The police were spending a lot of time responding to calls from residents. However, they were at a loss as to how to deal with the issues, as the residents could not name any individuals for referral to the Anti-Social Behaviour Unit and the offences were not of a criminal nature. Eventually, a referral was made to Voice by Northamptonshire Police Engagement Team.
The Restorative approach
An initial meeting was held with the local PCSO who identified four key residents and four key young people who he felt were influential over others. The residents and parents or guardians of the youngsters were approached and all agreed to working towards a face-to-face meeting.
An initial meeting was held with residents and the centre manager. It became apparent that no-one particularly wanted the youngsters to go away and all felt that, individually, they were nice young people. However, when they were in a group they were intimidating and did not show any respect for the centre or its surroundings.
The disruption of classes at the centre also led to concerns that organisers may find an alternative venue, thus causing loss of revenue. Their desired outcome was that the young people showed more respect to residents, made less noise, tidied up after themselves and took more care of the Centre. It was also apparent that their behaviour towards the Caretaker, who was deaf, could be described as a hate incident.
A meeting was then held with the youngsters and their parents or guardians. They did not mean the centre or the residents any harm and were sorry for causing distress. They were surprised that the caretaker had been upset as they all felt that they had got on well with her. The reason they wanted to gather around the centre was that they felt safe there and had been moved away from other areas in the past. What they really wanted was at least another night of youth club and also a youth shelter.
The Caretaker was apprehensive about meeting the young people and spent a while with the Voice signer trying to put her at ease. At this meeting she stated that she did not feel the young people were harassing her because she was deaf, but because of her response as she was became excitable. It was also apparent that there were a couple of particular individuals that were difficult.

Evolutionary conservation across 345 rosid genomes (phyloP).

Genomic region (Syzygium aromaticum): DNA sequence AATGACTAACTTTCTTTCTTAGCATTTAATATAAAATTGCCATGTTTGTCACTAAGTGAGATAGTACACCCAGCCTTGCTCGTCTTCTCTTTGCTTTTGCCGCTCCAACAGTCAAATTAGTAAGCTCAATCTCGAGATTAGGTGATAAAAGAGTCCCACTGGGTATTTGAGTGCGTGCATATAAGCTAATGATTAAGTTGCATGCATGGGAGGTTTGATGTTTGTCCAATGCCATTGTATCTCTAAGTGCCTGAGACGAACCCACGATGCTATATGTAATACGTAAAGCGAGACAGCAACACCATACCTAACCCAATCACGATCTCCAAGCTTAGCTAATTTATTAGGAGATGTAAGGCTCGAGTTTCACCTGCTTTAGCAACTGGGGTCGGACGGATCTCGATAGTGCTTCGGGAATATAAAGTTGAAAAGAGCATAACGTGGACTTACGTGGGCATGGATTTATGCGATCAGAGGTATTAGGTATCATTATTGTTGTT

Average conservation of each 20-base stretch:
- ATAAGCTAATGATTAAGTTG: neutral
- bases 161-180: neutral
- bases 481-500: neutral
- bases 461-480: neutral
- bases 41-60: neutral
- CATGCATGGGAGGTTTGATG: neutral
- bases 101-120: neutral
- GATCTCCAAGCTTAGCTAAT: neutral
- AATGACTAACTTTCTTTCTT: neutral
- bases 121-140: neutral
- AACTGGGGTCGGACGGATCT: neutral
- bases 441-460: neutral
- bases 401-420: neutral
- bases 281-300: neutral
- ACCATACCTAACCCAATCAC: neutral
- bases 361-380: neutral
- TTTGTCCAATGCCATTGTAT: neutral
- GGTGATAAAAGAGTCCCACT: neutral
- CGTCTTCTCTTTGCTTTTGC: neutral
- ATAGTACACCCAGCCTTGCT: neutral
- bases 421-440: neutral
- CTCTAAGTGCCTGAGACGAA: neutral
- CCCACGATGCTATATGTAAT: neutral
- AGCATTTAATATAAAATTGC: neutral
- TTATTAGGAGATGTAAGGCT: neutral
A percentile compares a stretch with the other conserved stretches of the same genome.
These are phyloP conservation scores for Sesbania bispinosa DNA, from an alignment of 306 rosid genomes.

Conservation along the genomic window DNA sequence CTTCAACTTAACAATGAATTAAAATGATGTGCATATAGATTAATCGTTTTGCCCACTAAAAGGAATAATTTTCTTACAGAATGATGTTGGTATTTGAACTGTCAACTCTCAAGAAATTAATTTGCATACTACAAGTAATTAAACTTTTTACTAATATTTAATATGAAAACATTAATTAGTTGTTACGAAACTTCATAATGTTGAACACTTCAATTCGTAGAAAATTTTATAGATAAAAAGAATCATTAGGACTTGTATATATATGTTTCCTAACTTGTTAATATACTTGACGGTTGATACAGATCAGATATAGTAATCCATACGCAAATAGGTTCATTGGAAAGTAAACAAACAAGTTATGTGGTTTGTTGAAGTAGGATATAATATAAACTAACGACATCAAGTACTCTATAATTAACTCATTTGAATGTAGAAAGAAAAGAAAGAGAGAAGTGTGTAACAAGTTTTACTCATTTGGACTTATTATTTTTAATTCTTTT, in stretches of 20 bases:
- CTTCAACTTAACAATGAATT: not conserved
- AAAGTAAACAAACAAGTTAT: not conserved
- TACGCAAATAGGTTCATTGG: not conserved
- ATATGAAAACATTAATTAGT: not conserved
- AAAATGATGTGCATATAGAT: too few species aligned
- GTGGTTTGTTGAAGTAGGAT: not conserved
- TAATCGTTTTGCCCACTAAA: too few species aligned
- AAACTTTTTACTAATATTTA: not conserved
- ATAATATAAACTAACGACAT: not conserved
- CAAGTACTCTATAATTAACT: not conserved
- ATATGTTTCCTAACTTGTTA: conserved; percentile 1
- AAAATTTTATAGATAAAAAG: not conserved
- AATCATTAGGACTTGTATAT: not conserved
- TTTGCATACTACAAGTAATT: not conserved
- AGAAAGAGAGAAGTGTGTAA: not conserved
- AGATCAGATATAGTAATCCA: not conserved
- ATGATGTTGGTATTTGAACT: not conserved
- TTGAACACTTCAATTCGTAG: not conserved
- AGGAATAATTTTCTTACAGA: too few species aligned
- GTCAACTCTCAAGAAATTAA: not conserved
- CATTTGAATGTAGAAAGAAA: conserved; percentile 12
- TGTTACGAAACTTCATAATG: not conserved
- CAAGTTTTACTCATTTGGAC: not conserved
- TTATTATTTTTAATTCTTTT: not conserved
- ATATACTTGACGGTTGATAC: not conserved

The Caretaker stated she would like the young people to show more respect to the building, stop making so much mess, show a little more respect to others and to stop jeopardising the centre’s business. At the end of the meeting, it was agreed that the caretaker would not take part in the conference.
Eventually a conference was held where both sides were able to put their point of view across. The main representative of the young people immediately apologised as they had not intended to intimidate the residents and had not realised they were doing so. The meeting resulted in understanding of each other side’s point of view and the youngsters agreed to keep the place tidier, keep noise down and do their best to influence the wider group.
Since the Restorative conference, complaints from the area have ceased. Subsequent meetings have been held with the youngsters and they have been given litter pickers to tidy up after themselves. Options for a youth shelter and also being prepared while conversations with a Youth Leader to allow an additional night of youth club are taking place.
Residents were invited to the youth club’s third birthday celebration and some did attend. Residents have also been spoken to since the conference and confirmed they’re happy with the outcome and the fact that there have been no issues since.